Peagler told Gill he followed Ronan for about 0.3 miles after turning on his lights and sirens and that Ronan went back to his car and began walking toward him with a blue bag and his cellphone, flash on and recording for Facebook Live.
Peagler said he hurt his foot and suffered road rash wrestling with Ronan, who recently contested the re-election of Congressman Steve Chabot in the May primary.
Calhoun established that Ronan, a member of the U.S. Air Force Reserves, never put his hands on Peagler during the altercation and that Ronan, although permitted to carry a concealed weapon, was apparently unarmed.
Calhoun also emphasized that Ronan said he didn’t see Peagler’s police cruiser until he pulled into the parking lot of his apartment complex and said there was no “overt act” that supported the felony charge.
Calhoun said Ronan was within his rights to ask why he was being arrested before getting on the ground as ordered repeatedly by Peagler, with his gun and then a stun gun drawn.
But Loxley agreed with Gill, who argued Ronan “absolutely” obstructed justice by resisting being taken into custody by Peagler and another officer who assisted in handcuffing him.
Published: Thursday, May 17, 2018 @ 7:12 AM
Updated: Tuesday, June 19, 2018 @ 2:30 PM
— UPDATE @ 2:30 p.m., Tuesday, July 19
Oral arguments in Brock Turner’s appeal of his sexual assault conviction will be held next month, according to court documents.
The Oakwood High School graduate and registered sexual offender’s appeal will be heard July 24 in San Jose, California.
UPDATE @ 10 a.m., Monday, May 21
Brock Turner’s attorney has asked the court to reschedule oral arguments in his appeal case, according to a court docket. A new date has not yet been scheduled.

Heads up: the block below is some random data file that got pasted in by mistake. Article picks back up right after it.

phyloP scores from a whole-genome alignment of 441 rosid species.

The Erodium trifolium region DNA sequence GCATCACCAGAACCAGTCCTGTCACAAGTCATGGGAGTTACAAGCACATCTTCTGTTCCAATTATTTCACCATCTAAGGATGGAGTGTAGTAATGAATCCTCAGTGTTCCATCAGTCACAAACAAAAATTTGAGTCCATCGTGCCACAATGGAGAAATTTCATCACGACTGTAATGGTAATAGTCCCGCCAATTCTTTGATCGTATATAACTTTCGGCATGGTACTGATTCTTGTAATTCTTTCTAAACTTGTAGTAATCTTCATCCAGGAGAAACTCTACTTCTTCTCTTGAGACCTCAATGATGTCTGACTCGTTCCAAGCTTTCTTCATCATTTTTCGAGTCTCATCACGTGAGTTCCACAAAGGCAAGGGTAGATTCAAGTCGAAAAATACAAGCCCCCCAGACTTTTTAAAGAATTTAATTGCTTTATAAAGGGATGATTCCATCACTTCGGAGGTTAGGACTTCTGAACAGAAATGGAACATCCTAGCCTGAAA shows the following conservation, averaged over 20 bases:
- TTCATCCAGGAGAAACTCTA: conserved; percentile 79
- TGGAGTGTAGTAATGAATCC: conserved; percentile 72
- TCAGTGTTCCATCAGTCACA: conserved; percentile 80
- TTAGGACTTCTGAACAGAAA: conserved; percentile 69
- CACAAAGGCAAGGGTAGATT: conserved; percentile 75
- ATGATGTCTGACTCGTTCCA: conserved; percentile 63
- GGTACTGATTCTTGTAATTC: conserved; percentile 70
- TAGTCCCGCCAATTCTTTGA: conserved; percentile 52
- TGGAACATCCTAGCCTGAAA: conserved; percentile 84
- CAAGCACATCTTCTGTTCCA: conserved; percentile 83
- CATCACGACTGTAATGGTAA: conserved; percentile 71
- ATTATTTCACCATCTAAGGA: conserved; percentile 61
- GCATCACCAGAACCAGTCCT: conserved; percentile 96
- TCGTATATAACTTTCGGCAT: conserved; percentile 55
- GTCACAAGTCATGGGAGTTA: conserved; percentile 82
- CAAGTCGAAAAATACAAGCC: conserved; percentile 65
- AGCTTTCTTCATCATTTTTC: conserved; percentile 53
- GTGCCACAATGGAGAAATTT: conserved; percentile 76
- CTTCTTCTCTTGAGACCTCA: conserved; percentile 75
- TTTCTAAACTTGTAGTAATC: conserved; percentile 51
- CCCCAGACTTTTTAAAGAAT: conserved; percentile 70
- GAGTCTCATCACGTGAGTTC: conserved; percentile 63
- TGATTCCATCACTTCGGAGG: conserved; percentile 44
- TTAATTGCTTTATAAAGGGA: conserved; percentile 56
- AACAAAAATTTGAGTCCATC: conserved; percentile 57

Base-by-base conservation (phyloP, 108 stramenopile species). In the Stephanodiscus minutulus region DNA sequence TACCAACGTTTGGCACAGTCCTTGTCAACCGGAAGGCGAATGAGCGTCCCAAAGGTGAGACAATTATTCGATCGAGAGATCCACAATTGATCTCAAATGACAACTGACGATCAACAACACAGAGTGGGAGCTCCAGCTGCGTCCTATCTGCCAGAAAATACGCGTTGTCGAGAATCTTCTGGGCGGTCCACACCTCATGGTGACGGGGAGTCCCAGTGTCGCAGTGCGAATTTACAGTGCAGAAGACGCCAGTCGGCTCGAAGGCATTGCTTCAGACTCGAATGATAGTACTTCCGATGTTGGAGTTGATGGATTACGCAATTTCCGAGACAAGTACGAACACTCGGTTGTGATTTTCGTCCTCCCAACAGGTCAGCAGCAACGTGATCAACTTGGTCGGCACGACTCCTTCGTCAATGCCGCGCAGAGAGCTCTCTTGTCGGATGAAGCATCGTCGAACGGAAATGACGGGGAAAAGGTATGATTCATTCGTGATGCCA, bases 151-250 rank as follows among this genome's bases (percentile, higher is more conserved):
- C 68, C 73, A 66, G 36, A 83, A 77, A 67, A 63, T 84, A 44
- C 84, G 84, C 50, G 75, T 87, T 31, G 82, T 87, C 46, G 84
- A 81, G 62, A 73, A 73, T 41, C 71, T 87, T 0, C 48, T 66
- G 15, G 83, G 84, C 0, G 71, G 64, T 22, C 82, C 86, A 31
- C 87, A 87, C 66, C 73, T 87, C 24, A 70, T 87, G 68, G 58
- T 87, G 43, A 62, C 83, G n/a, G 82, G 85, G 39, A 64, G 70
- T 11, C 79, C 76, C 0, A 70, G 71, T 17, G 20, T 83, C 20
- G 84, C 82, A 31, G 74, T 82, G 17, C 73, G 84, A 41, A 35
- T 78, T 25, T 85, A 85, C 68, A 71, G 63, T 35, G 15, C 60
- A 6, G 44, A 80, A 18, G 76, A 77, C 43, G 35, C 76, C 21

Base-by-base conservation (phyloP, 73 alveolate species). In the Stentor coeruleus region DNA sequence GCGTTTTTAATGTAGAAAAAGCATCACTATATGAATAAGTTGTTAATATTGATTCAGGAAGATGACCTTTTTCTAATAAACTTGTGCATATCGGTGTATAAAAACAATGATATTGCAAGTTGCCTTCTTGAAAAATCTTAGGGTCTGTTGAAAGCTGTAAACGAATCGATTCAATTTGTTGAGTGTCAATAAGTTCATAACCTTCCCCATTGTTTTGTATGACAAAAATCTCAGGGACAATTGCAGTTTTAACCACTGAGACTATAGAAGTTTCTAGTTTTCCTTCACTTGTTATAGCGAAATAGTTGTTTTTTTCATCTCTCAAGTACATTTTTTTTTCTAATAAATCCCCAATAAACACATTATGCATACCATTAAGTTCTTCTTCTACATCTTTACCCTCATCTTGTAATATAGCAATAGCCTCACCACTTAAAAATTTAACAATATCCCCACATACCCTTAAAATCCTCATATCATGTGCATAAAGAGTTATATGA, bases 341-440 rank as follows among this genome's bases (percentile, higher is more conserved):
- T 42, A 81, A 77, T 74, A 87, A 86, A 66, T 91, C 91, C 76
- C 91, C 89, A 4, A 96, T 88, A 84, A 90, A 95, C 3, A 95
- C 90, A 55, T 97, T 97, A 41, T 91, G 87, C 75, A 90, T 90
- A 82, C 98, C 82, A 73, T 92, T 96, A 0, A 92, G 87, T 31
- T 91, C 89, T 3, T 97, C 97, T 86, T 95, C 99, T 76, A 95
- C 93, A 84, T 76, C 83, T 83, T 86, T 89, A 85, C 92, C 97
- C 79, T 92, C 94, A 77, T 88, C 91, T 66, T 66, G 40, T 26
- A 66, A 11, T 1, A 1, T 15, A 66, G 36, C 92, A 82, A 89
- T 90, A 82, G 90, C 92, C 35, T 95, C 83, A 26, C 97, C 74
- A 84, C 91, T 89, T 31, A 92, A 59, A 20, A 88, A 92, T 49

Oral arguments in Brock Turner’s appeal of his sexual assault conviction are scheduled for next month, according to a California appellate court spokesman.
The Oakwood High School graduate and registered sexual offender’s appeal will be heard by a panel of three justices from California’s Sixth District Court of Appeal. Turner’s counsel and the state’s attorney will present arguments and answer questions during the June 28 hearing in San Jose, California.
The justices will then deliberate and later issue an opinion, said Cathal Conneely, the court’s spokesman.
The scheduling comes as Turner’s legal team drops several claims that would have allowed a re-trial or a re-sentencing on one or more counts, according to a court document filed by Turner’s attorney, Eric Multhaup.
The decision to withdraw a handful of the claims, Multhaup wrote, “was reached in large part out of consideration for appellant’s (Turner’s) family and out of consideration for Jane Doe and her family.”
Doe is the unidentified victim in the 2015 sexual assault at Stanford University. The 2016 case — and Turner’s sentence — sparked a nationwide controversy and wide-ranging discussions about sexual assaults on college campuses.